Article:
It's was a bittersweet day on Parliament Hill as the remaining Liberal MPs, as well as those who recently lost their seats, met to discuss the future of their party.

From most accounts of Wednesday's meeting, it appears that the worst defeat in the party's history did not bring about a quick consensus on how to find a new leader.

Veteran Liberal MP Ralph Goodale emerged from a late afternoon caucus meeting with little to tell reporters.

"We had arrived at no firm conclusions yet, because in fact, we have time . . . to do this right," he said.

The party's remaining MPs and senators are battling over a contentious proposal that would effectively block most of the party's senior and well-known MPs -- in particular, Bob Rae -- from becoming interim leader.

The suggested rules call for a bilingual candidate who must not seek to become the permanent leader or discuss a merger with the NDP.

The caucus and the national board say more consultation is needed to move forward, and have scheduled a conference call with riding association presidents for next week.

If Parliament resumes before an interim leader is found, Goodale will represent the party in the House of Commons.

Meanwhile, the party's remaining members have tried to downplay talk of a rift between the caucus and the national board.

"There is no crisis here, we want to calm things down and work together and that's why we decided to take a little bit of time to ensure we arrive at the right decision," Liberal House Leader David McGuinty said.

MP Carolyn Bennett reportedly argued for party president Alfred Apps to resign, but Apps said he wasn't going to do that, saying he had to make sure the party had an interim leader by May 30.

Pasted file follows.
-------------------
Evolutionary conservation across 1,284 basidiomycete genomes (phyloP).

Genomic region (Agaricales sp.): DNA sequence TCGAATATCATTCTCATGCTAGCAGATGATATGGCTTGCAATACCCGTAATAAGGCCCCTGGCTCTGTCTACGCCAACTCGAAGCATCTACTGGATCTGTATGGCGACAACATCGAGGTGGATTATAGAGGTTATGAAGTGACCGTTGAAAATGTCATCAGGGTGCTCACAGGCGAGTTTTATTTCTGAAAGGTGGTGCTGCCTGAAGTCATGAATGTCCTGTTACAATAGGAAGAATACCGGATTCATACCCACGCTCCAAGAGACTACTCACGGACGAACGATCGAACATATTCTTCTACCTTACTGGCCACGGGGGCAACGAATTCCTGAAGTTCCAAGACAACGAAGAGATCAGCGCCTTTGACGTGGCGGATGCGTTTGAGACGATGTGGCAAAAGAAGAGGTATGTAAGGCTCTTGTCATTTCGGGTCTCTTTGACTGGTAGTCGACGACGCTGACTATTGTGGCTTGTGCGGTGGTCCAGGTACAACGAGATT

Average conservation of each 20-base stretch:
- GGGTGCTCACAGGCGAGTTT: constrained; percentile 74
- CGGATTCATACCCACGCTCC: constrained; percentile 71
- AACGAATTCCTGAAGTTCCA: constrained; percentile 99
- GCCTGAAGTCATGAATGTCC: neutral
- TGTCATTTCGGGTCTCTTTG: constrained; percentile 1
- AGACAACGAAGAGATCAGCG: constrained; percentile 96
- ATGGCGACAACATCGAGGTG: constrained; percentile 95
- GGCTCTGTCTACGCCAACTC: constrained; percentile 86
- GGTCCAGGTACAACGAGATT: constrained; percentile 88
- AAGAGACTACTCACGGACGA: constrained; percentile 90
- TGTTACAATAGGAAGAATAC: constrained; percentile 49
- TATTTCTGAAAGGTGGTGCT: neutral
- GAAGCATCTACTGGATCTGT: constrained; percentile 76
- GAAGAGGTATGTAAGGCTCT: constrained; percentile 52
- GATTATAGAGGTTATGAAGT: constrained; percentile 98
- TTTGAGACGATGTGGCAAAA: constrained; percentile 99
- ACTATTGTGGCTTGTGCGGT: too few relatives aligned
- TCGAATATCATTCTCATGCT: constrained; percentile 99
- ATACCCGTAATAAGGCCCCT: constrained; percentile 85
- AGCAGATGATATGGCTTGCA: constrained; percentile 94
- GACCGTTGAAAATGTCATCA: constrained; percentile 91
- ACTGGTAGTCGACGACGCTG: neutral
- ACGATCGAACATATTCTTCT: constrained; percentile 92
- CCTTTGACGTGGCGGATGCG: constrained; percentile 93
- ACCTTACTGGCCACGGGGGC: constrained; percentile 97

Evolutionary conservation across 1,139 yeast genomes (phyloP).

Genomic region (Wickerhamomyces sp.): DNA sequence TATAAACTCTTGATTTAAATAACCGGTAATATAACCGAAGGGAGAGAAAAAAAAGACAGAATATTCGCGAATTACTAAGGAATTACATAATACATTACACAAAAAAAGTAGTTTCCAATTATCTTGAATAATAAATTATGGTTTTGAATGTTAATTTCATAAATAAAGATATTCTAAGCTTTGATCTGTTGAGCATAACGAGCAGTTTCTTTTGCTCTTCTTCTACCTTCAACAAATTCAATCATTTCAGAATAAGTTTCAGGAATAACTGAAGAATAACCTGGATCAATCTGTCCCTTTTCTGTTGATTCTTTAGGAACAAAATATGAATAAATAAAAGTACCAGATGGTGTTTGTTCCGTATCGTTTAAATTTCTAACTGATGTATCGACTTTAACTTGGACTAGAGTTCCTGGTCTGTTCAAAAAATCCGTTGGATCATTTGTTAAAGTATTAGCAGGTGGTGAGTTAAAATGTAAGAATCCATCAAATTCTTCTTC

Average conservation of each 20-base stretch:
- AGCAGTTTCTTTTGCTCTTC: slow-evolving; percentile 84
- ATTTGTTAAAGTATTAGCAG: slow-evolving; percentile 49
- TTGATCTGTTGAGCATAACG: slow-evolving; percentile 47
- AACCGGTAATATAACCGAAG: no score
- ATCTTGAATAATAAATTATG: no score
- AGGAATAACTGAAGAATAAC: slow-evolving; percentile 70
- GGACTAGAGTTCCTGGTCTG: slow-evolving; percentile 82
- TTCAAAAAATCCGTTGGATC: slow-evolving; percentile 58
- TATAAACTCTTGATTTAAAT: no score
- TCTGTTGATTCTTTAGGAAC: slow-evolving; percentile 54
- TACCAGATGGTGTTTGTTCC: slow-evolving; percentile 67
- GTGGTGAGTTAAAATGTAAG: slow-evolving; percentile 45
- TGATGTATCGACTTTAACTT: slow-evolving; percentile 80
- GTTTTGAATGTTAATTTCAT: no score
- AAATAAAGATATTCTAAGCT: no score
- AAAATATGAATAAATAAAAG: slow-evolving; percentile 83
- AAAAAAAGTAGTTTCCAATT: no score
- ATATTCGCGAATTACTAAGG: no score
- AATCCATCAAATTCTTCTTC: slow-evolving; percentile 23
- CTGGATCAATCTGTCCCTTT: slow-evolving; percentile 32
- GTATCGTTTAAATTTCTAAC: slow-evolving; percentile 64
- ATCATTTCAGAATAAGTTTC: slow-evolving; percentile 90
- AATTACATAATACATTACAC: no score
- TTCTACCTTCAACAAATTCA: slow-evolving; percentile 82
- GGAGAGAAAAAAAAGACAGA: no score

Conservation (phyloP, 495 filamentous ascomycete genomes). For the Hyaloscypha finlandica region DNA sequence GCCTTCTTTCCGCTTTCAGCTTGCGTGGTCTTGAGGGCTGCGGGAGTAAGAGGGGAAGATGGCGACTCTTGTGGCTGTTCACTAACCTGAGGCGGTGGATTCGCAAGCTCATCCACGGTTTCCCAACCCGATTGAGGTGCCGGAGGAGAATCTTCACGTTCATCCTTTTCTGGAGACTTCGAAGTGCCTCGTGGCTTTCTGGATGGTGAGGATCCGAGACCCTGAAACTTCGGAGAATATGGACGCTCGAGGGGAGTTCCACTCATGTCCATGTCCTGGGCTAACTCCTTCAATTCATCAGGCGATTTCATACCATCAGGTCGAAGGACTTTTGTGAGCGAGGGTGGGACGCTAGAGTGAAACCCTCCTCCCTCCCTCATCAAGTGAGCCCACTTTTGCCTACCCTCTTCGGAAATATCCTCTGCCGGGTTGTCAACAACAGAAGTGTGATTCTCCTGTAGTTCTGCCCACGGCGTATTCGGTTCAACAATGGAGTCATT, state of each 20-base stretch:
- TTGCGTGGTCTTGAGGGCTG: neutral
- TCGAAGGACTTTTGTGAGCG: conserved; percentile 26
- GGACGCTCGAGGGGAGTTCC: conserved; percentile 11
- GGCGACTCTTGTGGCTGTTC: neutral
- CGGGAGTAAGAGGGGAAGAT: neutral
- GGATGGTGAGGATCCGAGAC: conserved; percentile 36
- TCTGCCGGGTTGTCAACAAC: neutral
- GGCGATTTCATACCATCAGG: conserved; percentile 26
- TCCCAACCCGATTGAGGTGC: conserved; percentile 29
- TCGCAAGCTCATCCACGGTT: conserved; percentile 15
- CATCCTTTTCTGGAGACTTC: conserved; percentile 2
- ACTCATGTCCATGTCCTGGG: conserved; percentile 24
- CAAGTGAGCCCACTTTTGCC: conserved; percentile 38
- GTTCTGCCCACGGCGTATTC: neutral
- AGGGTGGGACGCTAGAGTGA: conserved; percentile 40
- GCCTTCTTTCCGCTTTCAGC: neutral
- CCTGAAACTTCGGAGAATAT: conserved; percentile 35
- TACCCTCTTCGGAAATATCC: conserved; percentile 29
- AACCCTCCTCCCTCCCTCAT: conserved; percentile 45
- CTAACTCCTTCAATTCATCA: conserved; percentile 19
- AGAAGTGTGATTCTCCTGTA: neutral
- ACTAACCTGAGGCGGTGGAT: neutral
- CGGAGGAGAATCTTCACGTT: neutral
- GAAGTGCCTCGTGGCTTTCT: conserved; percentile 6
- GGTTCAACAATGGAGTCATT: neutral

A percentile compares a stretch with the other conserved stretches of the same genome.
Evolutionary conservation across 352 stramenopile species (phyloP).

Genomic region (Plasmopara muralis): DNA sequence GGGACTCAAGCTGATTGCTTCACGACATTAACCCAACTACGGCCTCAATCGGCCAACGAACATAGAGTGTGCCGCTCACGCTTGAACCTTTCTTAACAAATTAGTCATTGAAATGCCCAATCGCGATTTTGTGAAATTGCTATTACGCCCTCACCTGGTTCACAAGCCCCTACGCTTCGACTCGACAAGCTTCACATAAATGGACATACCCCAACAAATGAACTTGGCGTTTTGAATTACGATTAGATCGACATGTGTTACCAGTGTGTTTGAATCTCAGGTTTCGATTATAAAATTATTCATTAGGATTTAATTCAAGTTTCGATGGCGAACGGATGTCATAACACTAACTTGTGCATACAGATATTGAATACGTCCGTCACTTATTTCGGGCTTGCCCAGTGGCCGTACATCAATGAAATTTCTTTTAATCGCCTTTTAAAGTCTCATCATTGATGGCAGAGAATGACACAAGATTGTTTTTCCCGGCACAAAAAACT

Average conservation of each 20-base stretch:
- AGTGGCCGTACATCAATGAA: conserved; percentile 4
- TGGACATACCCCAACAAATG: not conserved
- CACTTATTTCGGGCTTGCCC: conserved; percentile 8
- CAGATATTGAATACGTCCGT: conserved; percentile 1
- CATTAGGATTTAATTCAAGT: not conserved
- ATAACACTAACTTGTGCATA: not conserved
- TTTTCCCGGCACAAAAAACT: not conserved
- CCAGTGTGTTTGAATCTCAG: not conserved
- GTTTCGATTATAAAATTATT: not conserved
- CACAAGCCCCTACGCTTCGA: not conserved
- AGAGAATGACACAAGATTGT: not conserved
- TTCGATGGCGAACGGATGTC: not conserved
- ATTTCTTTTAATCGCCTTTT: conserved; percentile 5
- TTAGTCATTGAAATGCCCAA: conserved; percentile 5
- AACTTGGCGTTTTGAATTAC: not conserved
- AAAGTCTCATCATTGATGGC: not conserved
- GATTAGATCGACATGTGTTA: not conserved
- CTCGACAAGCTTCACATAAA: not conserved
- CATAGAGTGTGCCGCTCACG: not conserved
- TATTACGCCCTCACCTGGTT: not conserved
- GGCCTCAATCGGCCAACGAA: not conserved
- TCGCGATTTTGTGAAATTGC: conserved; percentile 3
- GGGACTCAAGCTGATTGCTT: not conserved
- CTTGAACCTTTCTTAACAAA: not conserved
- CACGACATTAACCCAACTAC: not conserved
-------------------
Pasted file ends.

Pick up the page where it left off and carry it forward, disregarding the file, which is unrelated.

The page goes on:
Some MPs supported Rae for interim leader, but the Toronto MP left after the meeting without speaking to reporters.

When he did speak to media earlier in the day, he avoided any discussion on the subject.

"The constitution of the party says simply that the board will nominate an interim leader after consulting with the caucus. It's a consultation that's beginning right now," he said.

Last day

For many, including Michael Ignatieff, who resigned the day after the election, it was their last meeting with the party and one of their final opportunities to bid farewell to colleagues.

The first session, which included defeated MPs, began around 10 a.m. Wednesday morning and ended a few hours later with little information about what took place behind closed doors.

Ignatieff spoke briefly to reporters as he left the meeting, but took no questions and gave no indication of what was discussed.

"It was a privilege to serve the Canadian people and we leave politics with a sense of what a privilege it was and what an honour it was," Ignatieff said.

Of the 77 elected MPs the Liberal Party had going into the federal election, only 34 remain. The devastating loss saw the Liberals hand over their status as Official Opposition to the NDP, which won 102 seats.

On Tuesday, the national board of the federal Liberal Party re-jigged party rules to put off finding Ignatieff's permanent successor.

The board said there will be a virtual convention in June to amend the constitution, so the party can wait beyond the mandated six months to find a new leader. Many Liberals are calling for a period of one to two years with an interim leader, so the party can make the right choice on who will lead them into the next election.

In the meantime, there's no clear indication who will take on the role of interim leader until a permanent leader can be chosen.

Goodale and Rae would seem to be the obvious candidates, but both seem to be ineligible by the new rules, unless Rae rules out a run at the permanent job.

Rae would be close to 70 by the time the next election comes around, a fact that has many questioning whether he would be right for the job.

New Brunswick MP Dominic LeBlanc is another possibility. The 44-year-old son of former governor general Romeo LeBlanc is well respected, media savvy and knows his way around Parliament Hill.

LeBlanc ran for the Liberal leadership in 2008, but eventually dropped out and supported Ignatieff.

Justin Trudeau's name is also being raised, but the son of former prime minister Pierre Elliott Trudeau has strongly suggested he doesn't want the job and has said the party needs more than another "pretty face."